Jurors in U.S. district court returned a verdict last month that cleared Abbott Laboratories of responsibility for a child’s birth defects.

Danny Kaleta, born with spina bifida in 1999, sought $30 million in compensation.

The verdict provides leverage to Abbott in 84 other suits at district court, all alleging birth defects from epilepsy drug Depakote.

Abbott did not deny that Depakote caused Danny’s injuries, but argued that mother Mary Kaleta understood the risks of taking it or not taking it.

Abbott claimed Depakote controlled seizures that might have caused other birth defects.

Mary Kaleta testified that she continues taking Depakote.

District Judge Nancy Rosenstengel conducted the proceedings as a bellwether trial.

Judges who preside over many suits involving similar claims often hold bellwether trials to guide settlement negotiations.

Rosenstengel has scheduled two more Depakote bellwether trials.

In opening argument for Danny, attorney John Williams of Houston said Abbott decided to include women of child bearing potential in the market for Depakote.

“This company made decisions based on marketing,” Williams said.

He said Mary Kaleta’s doctor fell for an inadequate label.

“A label cannot be adequate unless it tells the whole truth, and we are going to show you the missing information that should have been in there.”

Kenneth Fibich of Houston, also representing Danny, told jurors, “If there is one thing I could change about this case, it would be that I would hope Mary Kaleta had a better memory.”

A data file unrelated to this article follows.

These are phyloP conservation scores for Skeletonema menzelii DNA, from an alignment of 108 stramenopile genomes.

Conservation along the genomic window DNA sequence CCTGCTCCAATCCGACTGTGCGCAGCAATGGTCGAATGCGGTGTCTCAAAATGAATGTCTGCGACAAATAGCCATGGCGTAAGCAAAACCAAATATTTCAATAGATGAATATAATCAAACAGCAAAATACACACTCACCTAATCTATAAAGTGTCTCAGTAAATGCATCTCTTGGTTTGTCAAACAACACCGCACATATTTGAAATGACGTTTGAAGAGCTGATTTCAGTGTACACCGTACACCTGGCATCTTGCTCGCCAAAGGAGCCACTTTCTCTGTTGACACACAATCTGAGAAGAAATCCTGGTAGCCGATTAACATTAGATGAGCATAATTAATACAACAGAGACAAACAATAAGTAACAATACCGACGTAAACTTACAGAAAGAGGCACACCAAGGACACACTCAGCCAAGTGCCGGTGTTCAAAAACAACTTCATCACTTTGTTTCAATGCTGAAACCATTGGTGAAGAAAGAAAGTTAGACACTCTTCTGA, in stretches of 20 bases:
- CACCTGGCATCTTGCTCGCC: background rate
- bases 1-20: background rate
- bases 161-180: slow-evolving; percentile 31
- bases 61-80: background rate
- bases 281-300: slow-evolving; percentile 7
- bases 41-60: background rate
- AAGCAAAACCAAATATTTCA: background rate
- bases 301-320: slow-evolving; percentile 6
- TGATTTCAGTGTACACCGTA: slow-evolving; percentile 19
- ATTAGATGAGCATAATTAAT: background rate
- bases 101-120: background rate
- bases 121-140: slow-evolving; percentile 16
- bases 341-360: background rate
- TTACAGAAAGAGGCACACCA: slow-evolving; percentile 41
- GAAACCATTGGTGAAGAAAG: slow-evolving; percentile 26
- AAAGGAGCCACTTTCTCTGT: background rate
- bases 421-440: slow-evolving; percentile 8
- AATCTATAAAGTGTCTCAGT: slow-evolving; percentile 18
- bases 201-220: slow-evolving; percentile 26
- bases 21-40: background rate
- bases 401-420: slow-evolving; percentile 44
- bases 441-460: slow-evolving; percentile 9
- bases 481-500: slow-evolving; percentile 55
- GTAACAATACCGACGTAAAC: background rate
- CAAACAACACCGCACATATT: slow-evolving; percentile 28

“She is going to say a lot of 'I don’t knows,'” Fibich said.

Defense counsel Paul Strain of Baltimore said Abbott warned about spina bifida and other birth defects exactly as the Food and Drug Administration told it to warn.

“She couldn’t risk having seizures because it would hurt her baby,” Strain said.

As testimony began for Danny, pediatrician Godfrey Oakley of Winston Salem, N.C. called Depakote a bigger deal than Thalidomide.

Rosenstengel had ruled prior to trial that no one could mention Thalidomide, a drug notorious for birth defects in the 1950s.

At a sidebar, Abbott counsel Strain moved for a mistrial.

Williams said, “I didn’t know that he (Oakley) was going to say Thalidomide.”

Rosenstengel said, “I was shocked when that came out as well.”

She denied a mistrial, but Oakley soon said it again.

Williams cried, “No, no. Wait.”

Oakley said, “Can’t say that?”

Rosenstengel told jurors that Thalidomide had nothing to do with the case, and that she had stricken it from the record.

Plaintiff counsel John Boundas of Houston then called witness Cheryl Blume of Tampa, Fla., an expert on drug labels.

Blume described a label as a living organism, always changing.

Boundas asked if labeling is an honor system at the Food and Drug Administration.

“It is very much an honor system,” Blume said.

Boundas asked if Abbott should have changed the label.

She said they should have included significant information so prescribers could share it with mothers.

Boundas asked if Abbott’s label was a living organism.

“No," she said, "because there was multiple information that had become available that would contradict this.”

On cross examination, Strain asked Blume if she read the medical records in the case.

“No," she said. "I’m not a neurologist. I don’t read medical records.”

Strain asked if 10 persons on a committee at the Food and Drug Administration disagreed with her.

“It would not change my opinion one bit,” she said.

He asked if the label was identical to what FDA said it must be.

“That is the sad part of this case," she said. "That is true.”

He asked if it was fair that she showed jurors a sentence from an Abbott document without showing the next sentence.

"It is quoted correctly on that slide,” she said.